verb (used without object), rumbled, rumbling.
to make a deep, heavy, somewhat muffled, continuous sound, as thunder.
to move or travel with such a sound: The train rumbled on.
Slang. to have or take part in a street fight between or among teenage gangs: Rival gangs rumbled on Saturday afternoon.
verb (used with object), rumbled, rumbling.
to give forth or utter with a rumbling sound: to rumble a command.
to cause to make or move with a rumbling sound: to rumble a wagon over the ground.
to subject to the action of a rumble or tumbling box, as for the purpose of polishing.
a deep, heavy, somewhat muffled, continuous sound: the rumble of tanks across a bridge.
a rear part of a carriage containing seating accommodations, as for servants, or space for baggage.
Slang. a street fight between rival teenage gangs.

1325–75; 1940–45 for def 3; (v.) Middle English romblen, rumblen; compare Dutch rommelen, probably of imitative orig.; (noun) Middle English, derivative of the v.

rumbler, noun
rumblingly, adverb

1. roar, thunder, roll, boom. Unabridged
Based on the Random House Dictionary, © Random House, Inc. 2014.
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World English Dictionary
rumble (ˈrʌmbəl)
1.  to make or cause to make a deep resonant sound: thunder rumbled in the sky
2.  to move with such a sound: the train rumbled along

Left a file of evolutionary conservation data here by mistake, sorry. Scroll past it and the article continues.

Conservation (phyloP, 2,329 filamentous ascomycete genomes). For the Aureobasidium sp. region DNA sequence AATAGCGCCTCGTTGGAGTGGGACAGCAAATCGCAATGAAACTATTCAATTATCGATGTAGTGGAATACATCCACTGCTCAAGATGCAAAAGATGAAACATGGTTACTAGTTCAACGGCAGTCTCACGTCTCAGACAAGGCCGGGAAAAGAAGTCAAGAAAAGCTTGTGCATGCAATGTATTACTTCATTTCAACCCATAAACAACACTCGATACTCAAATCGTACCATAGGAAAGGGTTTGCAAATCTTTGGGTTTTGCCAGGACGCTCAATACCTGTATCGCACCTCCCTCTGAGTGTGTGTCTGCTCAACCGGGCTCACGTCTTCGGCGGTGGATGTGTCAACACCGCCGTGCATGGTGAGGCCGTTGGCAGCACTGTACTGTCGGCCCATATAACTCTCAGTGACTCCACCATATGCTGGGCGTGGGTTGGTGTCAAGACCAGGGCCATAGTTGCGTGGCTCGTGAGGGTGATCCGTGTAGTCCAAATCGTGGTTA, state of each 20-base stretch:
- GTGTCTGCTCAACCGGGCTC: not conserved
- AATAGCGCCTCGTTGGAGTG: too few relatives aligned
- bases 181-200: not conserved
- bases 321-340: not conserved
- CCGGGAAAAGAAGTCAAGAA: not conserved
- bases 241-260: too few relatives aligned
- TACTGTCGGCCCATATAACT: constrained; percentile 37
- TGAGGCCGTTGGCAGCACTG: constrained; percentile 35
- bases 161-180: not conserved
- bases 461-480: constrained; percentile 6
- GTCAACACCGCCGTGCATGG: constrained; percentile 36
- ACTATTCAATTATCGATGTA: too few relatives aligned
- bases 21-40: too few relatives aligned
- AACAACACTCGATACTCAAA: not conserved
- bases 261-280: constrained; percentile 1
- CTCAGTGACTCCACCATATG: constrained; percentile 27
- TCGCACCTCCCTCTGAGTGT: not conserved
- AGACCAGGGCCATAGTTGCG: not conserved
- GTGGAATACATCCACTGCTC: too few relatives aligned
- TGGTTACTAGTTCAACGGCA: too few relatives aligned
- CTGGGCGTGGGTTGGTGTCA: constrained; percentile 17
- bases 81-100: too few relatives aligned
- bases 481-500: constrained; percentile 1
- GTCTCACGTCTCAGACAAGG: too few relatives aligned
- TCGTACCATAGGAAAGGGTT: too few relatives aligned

3.  (tr) to utter with a rumbling sound: he rumbled an order
4.  (tr) to tumble (metal components, gemstones, etc) in a barrel of smooth stone in order to polish them
5.  informal (Brit) (tr) to find out about (someone or something); discover (something): the police rumbled their plans
6.  slang (US) (intr) to be involved in a gang fight
7.  a deep resonant sound
8.  a widespread murmur of discontent
9.  another name for tumbler
10.  slang (US), (Canadian), (NZ) a gang fight
[C14: perhaps from Middle Dutch rummelen; related to German rummeln, rumpeln]

Collins English Dictionary - Complete & Unabridged 10th Edition
2009 © William Collins Sons & Co. Ltd. 1979, 1986 © HarperCollins
Publishers 1998, 2000, 2003, 2005, 2006, 2007, 2009
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Word Origin & History

late 14c., probably related to M.Du. rommelen "to rumble," M.H.G. rummeln, O.N. rymja "to shout, roar," all of imitative origin. The noun is attested from late 14c. Slang noun meaning "gang fight" is from 1946. Meaning "backmost part of a carriage" is from 1808 (earlier rumbler, 1801), probably from
the effect of sitting over the wheels; hence rumble seat (1912).
Online Etymology Dictionary, © 2010 Douglas Harper
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Example sentences
In the first few days, the trucks rumbled through town in daylight.
Thunder rumbled from one side of his gut to the other.
Three or four times a week, a flatbed truck rumbled up the hill to sell basic
Occasionally a truck rumbled through the street outside.
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